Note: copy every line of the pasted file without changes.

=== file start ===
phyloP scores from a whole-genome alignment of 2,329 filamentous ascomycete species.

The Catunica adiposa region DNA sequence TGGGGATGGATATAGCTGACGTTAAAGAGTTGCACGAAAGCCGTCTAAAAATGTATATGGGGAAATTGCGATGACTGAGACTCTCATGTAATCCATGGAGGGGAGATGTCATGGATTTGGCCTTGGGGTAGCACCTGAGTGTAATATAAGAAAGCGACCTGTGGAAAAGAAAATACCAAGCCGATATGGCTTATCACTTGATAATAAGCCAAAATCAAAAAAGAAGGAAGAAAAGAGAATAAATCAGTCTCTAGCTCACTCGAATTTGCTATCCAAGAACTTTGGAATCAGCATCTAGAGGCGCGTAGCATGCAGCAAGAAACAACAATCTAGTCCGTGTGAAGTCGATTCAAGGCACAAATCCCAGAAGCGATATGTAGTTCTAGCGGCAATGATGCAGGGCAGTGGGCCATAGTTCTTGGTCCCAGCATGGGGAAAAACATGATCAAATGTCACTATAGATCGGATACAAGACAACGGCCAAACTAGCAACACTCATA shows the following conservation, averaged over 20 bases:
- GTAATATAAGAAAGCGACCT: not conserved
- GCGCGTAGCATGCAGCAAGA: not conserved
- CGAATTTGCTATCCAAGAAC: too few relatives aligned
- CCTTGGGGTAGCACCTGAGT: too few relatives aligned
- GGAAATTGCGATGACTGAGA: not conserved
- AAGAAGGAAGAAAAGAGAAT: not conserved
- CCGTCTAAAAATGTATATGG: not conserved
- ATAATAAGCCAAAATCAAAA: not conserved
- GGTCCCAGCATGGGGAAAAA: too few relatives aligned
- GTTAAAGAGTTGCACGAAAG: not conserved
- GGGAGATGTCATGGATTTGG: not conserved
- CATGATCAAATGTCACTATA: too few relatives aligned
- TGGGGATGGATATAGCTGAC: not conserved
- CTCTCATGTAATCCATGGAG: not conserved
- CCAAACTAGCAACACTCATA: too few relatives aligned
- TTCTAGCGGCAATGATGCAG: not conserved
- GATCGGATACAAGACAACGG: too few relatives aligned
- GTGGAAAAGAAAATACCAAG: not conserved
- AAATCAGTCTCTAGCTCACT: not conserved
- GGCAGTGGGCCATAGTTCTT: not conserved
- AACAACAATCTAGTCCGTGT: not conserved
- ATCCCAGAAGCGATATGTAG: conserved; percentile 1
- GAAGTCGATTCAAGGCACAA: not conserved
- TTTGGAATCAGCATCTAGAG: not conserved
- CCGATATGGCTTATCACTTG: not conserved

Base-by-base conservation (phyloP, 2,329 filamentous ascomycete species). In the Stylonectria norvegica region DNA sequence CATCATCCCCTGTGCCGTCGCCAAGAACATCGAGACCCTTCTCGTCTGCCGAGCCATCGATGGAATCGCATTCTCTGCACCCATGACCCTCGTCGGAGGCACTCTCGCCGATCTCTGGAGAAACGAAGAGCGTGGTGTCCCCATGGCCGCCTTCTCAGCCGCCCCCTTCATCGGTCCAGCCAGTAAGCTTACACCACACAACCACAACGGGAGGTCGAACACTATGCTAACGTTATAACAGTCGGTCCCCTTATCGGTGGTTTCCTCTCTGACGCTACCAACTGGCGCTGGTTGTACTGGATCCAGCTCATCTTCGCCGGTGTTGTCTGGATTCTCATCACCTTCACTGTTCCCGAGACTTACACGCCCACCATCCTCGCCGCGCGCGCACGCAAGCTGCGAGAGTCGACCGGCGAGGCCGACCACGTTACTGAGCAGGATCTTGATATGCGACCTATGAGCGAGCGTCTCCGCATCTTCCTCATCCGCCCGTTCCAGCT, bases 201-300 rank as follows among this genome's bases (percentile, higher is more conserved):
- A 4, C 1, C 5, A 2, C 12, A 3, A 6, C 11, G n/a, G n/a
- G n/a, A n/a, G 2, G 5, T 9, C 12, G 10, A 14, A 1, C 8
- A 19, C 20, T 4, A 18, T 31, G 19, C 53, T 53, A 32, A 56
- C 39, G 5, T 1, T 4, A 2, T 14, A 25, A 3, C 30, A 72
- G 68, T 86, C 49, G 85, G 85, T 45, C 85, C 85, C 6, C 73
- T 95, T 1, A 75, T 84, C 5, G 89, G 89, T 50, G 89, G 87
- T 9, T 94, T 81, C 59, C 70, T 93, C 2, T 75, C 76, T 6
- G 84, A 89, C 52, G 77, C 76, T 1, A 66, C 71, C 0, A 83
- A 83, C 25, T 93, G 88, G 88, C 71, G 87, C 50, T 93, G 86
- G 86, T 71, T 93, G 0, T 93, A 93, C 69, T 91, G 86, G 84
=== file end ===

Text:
phyloP scores from a whole-genome alignment of 2,329 filamentous ascomycete species.

The Catunica adiposa region DNA sequence TGGGGATGGATATAGCTGACGTTAAAGAGTTGCACGAAAGCCGTCTAAAAATGTATATGGGGAAATTGCGATGACTGAGACTCTCATGTAATCCATGGAGGGGAGATGTCATGGATTTGGCCTTGGGGTAGCACCTGAGTGTAATATAAGAAAGCGACCTGTGGAAAAGAAAATACCAAGCCGATATGGCTTATCACTTGATAATAAGCCAAAATCAAAAAAGAAGGAAGAAAAGAGAATAAATCAGTCTCTAGCTCACTCGAATTTGCTATCCAAGAACTTTGGAATCAGCATCTAGAGGCGCGTAGCATGCAGCAAGAAACAACAATCTAGTCCGTGTGAAGTCGATTCAAGGCACAAATCCCAGAAGCGATATGTAGTTCTAGCGGCAATGATGCAGGGCAGTGGGCCATAGTTCTTGGTCCCAGCATGGGGAAAAACATGATCAAATGTCACTATAGATCGGATACAAGACAACGGCCAAACTAGCAACACTCATA shows the following conservation, averaged over 20 bases:
- GTAATATAAGAAAGCGACCT: not conserved
- GCGCGTAGCATGCAGCAAGA: not conserved
- CGAATTTGCTATCCAAGAAC: too few relatives aligned
- CCTTGGGGTAGCACCTGAGT: too few relatives aligned
- GGAAATTGCGATGACTGAGA: not conserved
- AAGAAGGAAGAAAAGAGAAT: not conserved
- CCGTCTAAAAATGTATATGG: not conserved
- ATAATAAGCCAAAATCAAAA: not conserved
- GGTCCCAGCATGGGGAAAAA: too few relatives aligned
- GTTAAAGAGTTGCACGAAAG: not conserved
- GGGAGATGTCATGGATTTGG: not conserved
- CATGATCAAATGTCACTATA: too few relatives aligned
- TGGGGATGGATATAGCTGAC: not conserved
- CTCTCATGTAATCCATGGAG: not conserved
- CCAAACTAGCAACACTCATA: too few relatives aligned
- TTCTAGCGGCAATGATGCAG: not conserved
- GATCGGATACAAGACAACGG: too few relatives aligned
- GTGGAAAAGAAAATACCAAG: not conserved
- AAATCAGTCTCTAGCTCACT: not conserved
- GGCAGTGGGCCATAGTTCTT: not conserved
- AACAACAATCTAGTCCGTGT: not conserved
- ATCCCAGAAGCGATATGTAG: conserved; percentile 1
- GAAGTCGATTCAAGGCACAA: not conserved
- TTTGGAATCAGCATCTAGAG: not conserved
- CCGATATGGCTTATCACTTG: not conserved

Base-by-base conservation (phyloP, 2,329 filamentous ascomycete species). In the Stylonectria norvegica region DNA sequence CATCATCCCCTGTGCCGTCGCCAAGAACATCGAGACCCTTCTCGTCTGCCGAGCCATCGATGGAATCGCATTCTCTGCACCCATGACCCTCGTCGGAGGCACTCTCGCCGATCTCTGGAGAAACGAAGAGCGTGGTGTCCCCATGGCCGCCTTCTCAGCCGCCCCCTTCATCGGTCCAGCCAGTAAGCTTACACCACACAACCACAACGGGAGGTCGAACACTATGCTAACGTTATAACAGTCGGTCCCCTTATCGGTGGTTTCCTCTCTGACGCTACCAACTGGCGCTGGTTGTACTGGATCCAGCTCATCTTCGCCGGTGTTGTCTGGATTCTCATCACCTTCACTGTTCCCGAGACTTACACGCCCACCATCCTCGCCGCGCGCGCACGCAAGCTGCGAGAGTCGACCGGCGAGGCCGACCACGTTACTGAGCAGGATCTTGATATGCGACCTATGAGCGAGCGTCTCCGCATCTTCCTCATCCGCCCGTTCCAGCT, bases 201-300 rank as follows among this genome's bases (percentile, higher is more conserved):
- A 4, C 1, C 5, A 2, C 12, A 3, A 6, C 11, G n/a, G n/a
- G n/a, A n/a, G 2, G 5, T 9, C 12, G 10, A 14, A 1, C 8
- A 19, C 20, T 4, A 18, T 31, G 19, C 53, T 53, A 32, A 56
- C 39, G 5, T 1, T 4, A 2, T 14, A 25, A 3, C 30, A 72
- G 68, T 86, C 49, G 85, G 85, T 45, C 85, C 85, C 6, C 73
- T 95, T 1, A 75, T 84, C 5, G 89, G 89, T 50, G 89, G 87
- T 9, T 94, T 81, C 59, C 70, T 93, C 2, T 75, C 76, T 6
- G 84, A 89, C 52, G 77, C 76, T 1, A 66, C 71, C 0, A 83
- A 83, C 25, T 93, G 88, G 88, C 71, G 87, C 50, T 93, G 86
- G 86, T 71, T 93, G 0, T 93, A 93, C 69, T 91, G 86, G 84